Sections    Tuesday September 18th, 2018
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Teachers win technology grants: Students will benefit


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  • Bo Larsen/Buckeye Elementary School District

Marionneaux Elementary School Principal, Nick Forgette, Congratulates Awardee Ken Vallier At The Site Of The New School. Photo Courtesy Buckeye Elementary School District

Buckeye Elementary School District sixth-grade teacher Ken Vallier knows that writing a grant can pay off.

Vallier, currently a teacher at Jasinski School in the Buckeye Elementary School District wrote his first grant called the CIT Grant – Classroom Improvement Technology Grant, offered by Turning Technologies, a company that specializes in classroom technology and software.

Vallier was notified in early April that he had been selected as a grant winner.  According to Vallier, “I was excited to hear that my grant was awarded for this outstanding technology. This was first grant I’ve applied for. It was encouraging to know that my efforts paid off. I know these applications will really make a difference in the classroom.”

Additionally, future Marionneaux Elementary School teacher Tabitha Hegenbart wrote and received a grant including toy kits and lesson plans from Hess Toy Trucks.  The project will be for the 7th grade and will include a research, writing and science component and implement their research findings. Students can make calipers to measure their cars and then record the data. Marionneaux is opening August 2017.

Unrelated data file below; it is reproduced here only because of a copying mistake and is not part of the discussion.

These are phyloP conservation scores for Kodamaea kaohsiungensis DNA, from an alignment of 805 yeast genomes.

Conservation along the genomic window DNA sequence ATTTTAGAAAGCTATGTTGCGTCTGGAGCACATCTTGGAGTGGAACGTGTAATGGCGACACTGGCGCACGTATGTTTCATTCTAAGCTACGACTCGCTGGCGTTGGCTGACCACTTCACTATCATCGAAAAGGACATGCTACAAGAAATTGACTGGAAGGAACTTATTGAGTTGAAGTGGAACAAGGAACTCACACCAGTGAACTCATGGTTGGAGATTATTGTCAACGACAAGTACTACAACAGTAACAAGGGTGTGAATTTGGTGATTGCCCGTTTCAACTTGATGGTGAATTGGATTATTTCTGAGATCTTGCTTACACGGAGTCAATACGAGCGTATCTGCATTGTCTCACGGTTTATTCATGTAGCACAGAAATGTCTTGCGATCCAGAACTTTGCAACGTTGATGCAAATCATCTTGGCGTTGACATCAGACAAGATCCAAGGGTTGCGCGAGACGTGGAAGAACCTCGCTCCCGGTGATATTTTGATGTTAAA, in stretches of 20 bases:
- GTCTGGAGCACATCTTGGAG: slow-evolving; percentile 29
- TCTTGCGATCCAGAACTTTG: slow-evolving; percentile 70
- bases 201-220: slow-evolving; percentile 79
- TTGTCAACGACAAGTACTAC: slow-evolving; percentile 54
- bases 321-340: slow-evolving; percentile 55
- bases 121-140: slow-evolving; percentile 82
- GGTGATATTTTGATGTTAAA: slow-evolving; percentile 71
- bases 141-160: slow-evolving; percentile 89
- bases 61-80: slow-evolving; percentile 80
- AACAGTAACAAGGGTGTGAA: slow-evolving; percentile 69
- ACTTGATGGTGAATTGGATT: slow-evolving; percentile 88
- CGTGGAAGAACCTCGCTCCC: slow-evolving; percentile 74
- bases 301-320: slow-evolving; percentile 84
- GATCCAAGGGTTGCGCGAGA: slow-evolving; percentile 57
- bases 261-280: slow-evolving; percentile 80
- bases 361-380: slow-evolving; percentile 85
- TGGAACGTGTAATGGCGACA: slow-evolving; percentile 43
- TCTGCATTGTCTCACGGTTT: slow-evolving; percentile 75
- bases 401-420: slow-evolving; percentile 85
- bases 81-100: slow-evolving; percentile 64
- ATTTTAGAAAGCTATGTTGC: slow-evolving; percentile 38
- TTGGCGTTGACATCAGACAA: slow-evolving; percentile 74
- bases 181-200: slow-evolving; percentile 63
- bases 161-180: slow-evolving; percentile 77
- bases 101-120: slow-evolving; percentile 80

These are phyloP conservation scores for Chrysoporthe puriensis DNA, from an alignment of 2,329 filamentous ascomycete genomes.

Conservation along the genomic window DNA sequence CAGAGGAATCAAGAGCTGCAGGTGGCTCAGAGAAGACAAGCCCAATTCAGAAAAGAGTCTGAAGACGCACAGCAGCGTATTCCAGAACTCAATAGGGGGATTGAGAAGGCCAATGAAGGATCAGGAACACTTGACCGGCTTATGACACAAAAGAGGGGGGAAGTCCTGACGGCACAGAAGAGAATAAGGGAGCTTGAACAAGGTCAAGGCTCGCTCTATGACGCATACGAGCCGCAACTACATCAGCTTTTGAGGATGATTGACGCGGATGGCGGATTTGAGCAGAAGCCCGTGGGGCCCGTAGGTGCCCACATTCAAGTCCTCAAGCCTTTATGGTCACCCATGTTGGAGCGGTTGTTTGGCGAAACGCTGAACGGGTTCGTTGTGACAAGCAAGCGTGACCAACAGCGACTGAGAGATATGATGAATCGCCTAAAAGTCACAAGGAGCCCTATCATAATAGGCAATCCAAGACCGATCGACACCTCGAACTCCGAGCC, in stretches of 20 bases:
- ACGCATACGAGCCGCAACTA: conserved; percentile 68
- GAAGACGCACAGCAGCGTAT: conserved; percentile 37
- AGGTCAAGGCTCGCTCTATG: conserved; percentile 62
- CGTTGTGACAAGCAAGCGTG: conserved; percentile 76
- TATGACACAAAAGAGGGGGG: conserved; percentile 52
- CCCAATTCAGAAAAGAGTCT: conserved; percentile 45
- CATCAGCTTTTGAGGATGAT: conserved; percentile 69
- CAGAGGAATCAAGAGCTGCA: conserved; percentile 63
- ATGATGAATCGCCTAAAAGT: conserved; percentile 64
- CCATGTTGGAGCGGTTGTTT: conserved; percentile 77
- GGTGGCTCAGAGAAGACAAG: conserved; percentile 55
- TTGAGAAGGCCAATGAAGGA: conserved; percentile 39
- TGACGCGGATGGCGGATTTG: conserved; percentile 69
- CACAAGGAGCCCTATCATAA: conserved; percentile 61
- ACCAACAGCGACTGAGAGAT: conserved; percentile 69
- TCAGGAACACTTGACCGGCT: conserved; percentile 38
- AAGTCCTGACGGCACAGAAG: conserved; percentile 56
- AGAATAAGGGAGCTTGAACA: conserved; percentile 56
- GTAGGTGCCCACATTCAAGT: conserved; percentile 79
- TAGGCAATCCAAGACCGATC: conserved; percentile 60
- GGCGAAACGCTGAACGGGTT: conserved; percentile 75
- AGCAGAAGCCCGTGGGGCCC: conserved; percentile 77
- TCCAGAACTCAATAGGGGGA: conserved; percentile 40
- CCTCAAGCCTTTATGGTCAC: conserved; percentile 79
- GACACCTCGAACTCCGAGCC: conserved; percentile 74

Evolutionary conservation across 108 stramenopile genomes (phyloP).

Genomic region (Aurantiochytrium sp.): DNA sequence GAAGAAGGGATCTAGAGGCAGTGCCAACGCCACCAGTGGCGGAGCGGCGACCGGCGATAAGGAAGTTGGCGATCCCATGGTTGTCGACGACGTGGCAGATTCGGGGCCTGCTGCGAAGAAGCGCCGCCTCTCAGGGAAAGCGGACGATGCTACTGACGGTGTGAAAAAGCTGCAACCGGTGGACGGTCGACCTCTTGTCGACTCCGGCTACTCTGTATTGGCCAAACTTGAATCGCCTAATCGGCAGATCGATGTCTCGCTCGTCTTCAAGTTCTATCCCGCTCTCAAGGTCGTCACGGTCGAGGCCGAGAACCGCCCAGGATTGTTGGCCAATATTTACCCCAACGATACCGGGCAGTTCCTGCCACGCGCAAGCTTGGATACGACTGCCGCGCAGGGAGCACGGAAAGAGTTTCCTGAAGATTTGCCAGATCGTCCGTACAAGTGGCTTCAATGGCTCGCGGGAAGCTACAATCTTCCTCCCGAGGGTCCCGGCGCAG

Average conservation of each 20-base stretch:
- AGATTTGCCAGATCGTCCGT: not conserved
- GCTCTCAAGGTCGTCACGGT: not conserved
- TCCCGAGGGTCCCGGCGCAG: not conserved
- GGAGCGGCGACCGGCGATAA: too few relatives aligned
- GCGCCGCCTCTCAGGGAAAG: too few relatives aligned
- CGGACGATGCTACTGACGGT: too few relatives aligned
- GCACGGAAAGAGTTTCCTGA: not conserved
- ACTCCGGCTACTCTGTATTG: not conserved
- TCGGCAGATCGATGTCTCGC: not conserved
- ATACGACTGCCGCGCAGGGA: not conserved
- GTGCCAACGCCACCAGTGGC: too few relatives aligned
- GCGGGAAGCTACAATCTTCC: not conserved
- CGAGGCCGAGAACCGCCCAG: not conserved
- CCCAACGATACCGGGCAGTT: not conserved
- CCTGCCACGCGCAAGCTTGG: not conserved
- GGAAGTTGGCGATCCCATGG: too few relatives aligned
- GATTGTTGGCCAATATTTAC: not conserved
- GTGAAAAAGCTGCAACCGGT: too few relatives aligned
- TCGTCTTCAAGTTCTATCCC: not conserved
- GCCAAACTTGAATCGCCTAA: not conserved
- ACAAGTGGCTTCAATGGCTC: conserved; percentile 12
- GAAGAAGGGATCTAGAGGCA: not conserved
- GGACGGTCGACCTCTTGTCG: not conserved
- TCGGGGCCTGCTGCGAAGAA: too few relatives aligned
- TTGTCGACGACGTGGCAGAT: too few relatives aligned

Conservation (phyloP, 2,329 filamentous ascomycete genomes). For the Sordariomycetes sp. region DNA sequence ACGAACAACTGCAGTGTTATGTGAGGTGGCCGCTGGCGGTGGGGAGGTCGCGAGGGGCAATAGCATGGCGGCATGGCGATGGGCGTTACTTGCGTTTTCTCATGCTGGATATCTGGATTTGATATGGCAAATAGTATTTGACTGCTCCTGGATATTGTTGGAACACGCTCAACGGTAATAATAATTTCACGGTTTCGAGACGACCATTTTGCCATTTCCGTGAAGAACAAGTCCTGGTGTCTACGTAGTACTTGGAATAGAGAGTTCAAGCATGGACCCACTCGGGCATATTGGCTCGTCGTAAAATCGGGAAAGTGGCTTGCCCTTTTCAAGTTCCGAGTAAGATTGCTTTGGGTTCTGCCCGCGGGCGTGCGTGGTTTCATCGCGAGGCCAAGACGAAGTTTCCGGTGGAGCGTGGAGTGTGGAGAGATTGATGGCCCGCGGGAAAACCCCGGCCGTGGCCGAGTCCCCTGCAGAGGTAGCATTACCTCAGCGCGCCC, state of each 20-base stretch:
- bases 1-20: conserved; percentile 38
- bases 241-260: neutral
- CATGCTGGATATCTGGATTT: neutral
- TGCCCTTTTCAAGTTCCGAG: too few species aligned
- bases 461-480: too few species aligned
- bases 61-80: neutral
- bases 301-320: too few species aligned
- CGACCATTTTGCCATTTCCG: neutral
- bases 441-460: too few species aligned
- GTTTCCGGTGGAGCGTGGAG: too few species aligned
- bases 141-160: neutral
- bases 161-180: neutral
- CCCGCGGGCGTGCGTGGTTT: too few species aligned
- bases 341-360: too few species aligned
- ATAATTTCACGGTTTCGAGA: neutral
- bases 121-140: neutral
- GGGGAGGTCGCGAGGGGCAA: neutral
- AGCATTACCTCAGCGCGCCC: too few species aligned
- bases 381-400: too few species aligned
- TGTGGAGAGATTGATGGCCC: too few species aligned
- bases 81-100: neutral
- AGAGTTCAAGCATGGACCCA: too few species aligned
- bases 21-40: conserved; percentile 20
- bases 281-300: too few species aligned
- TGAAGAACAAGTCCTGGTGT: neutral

BESD Superintendent, Dr. Kristi Sandvik shared, “We’re so proud of Ken and Tabitha and their focus on what will benefit students. Ken and Tabitha will be teaching at Marionneaux, BESD’s newest school in the fall and they are so excited to use the new technology in their classrooms. We are grateful to Turning Technologies and Hess Trucks for their support and to our amazing teachers for going the extra mile with their determination and writing skills.”

The CIT Grant provided 10 grants nationwide for a total of $33,000 giveaway, or $3,300 worth of technology and software per grant.  The company received over 100 applications from 26 states.  The proposal included how the technology would be used, measure the effectiveness of the technology in the classroom, as well as what academic areas it would address.

There were a total of five pieces to the grant – two hardware and three software.  The two hardware pieces were a classroom set (32) of their newest clickers with a full QWERTY keypad that allow students to enter their answers, and a presenter card, of which when plugged into the computer allows the user to walk anywhere in the room and still manage their computer.  The three software pieces included polling software and two of the most recent ExamView question banks – one of which is online and will allow the District to have a 4 year license to give assessments through the internet.